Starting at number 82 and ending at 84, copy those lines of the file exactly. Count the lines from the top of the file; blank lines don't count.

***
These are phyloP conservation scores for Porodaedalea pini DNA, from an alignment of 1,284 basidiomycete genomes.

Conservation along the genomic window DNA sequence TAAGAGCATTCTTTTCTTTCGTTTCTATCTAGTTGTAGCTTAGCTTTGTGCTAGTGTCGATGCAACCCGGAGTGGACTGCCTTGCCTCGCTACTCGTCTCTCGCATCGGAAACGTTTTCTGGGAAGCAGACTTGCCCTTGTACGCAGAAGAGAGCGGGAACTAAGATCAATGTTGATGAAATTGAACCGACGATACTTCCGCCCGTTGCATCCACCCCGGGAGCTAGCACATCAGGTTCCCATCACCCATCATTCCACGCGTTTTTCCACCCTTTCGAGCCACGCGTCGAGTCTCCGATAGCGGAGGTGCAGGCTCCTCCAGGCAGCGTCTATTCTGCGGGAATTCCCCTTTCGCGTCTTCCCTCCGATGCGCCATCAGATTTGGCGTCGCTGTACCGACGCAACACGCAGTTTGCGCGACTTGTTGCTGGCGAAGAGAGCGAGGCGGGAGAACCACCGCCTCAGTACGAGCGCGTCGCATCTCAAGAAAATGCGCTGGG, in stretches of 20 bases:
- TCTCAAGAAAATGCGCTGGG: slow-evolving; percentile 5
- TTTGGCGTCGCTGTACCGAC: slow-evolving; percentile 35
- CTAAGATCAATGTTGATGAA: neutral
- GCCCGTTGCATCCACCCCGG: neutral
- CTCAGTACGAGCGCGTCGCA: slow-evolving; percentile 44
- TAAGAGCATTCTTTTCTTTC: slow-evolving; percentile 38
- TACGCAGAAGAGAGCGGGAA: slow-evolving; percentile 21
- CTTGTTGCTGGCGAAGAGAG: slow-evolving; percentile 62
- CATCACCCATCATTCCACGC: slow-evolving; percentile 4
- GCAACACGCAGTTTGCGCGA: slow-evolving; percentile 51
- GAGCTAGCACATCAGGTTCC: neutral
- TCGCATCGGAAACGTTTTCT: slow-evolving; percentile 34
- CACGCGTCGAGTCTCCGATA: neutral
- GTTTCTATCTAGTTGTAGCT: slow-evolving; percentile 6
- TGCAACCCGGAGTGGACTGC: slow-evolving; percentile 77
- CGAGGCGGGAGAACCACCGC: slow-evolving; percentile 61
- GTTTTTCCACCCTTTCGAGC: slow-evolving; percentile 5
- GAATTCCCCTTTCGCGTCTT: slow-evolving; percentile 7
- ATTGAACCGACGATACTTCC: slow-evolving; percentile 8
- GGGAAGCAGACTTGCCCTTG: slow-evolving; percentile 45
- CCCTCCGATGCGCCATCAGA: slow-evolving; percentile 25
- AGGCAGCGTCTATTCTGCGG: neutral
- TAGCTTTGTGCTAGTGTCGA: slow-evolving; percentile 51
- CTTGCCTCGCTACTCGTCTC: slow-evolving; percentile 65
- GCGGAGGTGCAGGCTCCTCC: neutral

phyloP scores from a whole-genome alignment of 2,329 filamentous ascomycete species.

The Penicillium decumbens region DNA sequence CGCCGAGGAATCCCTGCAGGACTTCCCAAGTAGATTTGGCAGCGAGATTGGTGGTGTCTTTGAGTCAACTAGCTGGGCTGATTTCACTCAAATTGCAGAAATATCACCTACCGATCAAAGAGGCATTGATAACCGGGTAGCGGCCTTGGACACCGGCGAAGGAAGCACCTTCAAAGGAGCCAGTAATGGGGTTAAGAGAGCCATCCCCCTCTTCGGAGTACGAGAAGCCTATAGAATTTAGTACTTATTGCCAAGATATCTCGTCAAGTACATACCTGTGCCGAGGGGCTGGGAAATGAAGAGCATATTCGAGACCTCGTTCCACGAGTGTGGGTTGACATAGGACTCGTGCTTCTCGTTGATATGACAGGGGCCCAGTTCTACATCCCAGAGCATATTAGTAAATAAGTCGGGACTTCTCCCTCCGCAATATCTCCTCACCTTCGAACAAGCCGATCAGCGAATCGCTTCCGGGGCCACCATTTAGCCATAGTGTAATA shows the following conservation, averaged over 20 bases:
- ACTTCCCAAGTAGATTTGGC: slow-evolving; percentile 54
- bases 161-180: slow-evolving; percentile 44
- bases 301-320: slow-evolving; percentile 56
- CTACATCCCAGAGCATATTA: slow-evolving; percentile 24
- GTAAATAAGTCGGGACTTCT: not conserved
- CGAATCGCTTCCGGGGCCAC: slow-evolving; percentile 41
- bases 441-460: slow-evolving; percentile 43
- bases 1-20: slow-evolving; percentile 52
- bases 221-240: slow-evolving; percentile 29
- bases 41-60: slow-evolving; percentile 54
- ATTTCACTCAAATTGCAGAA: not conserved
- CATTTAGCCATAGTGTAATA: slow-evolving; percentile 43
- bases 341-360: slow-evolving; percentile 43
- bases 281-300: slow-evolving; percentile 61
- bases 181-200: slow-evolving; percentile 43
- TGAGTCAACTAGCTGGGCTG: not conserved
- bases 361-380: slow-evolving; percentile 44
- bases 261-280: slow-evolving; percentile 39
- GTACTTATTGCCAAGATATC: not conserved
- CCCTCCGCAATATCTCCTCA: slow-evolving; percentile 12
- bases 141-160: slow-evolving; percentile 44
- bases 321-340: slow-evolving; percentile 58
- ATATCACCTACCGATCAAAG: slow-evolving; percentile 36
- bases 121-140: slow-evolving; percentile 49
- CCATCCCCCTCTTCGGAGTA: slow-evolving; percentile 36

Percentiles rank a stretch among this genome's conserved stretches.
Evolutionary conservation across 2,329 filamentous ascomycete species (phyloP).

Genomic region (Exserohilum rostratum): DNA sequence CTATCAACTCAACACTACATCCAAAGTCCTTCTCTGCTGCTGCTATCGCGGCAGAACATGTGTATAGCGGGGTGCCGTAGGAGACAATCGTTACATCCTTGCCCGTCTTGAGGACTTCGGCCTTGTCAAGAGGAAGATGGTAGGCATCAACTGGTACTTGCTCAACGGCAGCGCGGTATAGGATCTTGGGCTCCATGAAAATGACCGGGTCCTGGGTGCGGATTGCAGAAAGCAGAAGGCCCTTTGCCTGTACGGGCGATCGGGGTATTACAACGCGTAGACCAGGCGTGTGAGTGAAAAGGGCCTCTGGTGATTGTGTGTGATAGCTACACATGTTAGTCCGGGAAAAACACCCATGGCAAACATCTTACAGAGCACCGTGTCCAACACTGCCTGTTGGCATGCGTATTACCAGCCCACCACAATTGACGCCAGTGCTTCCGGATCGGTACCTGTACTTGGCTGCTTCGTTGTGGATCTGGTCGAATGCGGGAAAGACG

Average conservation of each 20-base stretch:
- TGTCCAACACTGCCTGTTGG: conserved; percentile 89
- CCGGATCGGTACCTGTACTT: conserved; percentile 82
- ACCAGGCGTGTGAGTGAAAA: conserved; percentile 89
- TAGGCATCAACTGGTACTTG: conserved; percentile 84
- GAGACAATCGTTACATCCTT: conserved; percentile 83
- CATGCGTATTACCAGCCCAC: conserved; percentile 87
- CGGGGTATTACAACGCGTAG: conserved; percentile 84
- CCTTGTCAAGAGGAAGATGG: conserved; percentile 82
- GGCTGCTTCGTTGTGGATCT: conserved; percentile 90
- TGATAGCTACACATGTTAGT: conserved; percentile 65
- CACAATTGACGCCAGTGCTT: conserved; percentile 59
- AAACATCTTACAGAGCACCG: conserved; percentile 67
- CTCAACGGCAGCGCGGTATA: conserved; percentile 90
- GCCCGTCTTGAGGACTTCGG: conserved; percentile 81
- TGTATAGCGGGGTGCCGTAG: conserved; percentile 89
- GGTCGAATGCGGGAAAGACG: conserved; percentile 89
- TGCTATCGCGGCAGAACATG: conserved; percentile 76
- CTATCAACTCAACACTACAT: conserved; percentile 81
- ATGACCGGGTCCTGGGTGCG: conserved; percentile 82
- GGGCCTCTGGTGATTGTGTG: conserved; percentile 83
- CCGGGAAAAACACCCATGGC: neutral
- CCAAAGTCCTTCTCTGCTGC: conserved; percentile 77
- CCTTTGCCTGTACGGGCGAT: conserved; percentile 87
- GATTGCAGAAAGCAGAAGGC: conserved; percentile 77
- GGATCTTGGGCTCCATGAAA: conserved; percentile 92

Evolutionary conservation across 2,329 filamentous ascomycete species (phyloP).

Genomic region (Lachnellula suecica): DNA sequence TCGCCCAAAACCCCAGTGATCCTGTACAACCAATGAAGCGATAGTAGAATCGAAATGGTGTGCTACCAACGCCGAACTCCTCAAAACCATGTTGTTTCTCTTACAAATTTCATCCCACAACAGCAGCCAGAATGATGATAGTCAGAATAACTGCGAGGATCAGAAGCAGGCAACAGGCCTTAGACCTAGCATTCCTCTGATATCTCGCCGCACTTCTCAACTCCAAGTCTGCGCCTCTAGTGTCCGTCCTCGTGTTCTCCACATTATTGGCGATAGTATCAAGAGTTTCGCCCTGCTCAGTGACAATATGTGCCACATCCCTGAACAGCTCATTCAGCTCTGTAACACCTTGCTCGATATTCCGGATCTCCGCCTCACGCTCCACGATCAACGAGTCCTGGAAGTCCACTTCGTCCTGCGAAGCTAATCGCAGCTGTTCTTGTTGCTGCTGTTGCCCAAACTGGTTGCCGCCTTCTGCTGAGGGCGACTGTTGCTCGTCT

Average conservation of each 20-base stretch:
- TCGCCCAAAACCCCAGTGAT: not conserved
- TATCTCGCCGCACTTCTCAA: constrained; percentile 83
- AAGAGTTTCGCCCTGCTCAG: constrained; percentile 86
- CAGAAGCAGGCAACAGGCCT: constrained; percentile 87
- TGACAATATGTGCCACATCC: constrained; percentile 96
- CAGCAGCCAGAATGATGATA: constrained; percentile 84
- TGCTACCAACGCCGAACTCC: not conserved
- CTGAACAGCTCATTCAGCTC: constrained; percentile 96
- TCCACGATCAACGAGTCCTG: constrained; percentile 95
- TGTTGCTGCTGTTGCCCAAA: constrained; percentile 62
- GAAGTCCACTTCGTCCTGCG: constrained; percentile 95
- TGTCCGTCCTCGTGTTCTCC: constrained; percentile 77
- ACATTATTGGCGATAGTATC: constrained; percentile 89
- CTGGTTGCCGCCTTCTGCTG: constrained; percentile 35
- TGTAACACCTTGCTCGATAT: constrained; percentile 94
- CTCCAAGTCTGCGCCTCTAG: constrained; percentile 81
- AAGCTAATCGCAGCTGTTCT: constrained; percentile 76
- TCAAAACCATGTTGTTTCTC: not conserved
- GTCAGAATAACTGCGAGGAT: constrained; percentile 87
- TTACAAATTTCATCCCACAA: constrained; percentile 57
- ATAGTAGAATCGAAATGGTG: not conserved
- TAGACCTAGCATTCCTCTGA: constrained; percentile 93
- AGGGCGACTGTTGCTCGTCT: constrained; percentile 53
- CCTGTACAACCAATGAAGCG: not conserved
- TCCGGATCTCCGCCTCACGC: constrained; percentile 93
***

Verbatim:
- GATTGCAGAAAGCAGAAGGC: conserved; percentile 77
- GGATCTTGGGCTCCATGAAA: conserved; percentile 92

Evolutionary conservation across 2,329 filamentous ascomycete species (phyloP).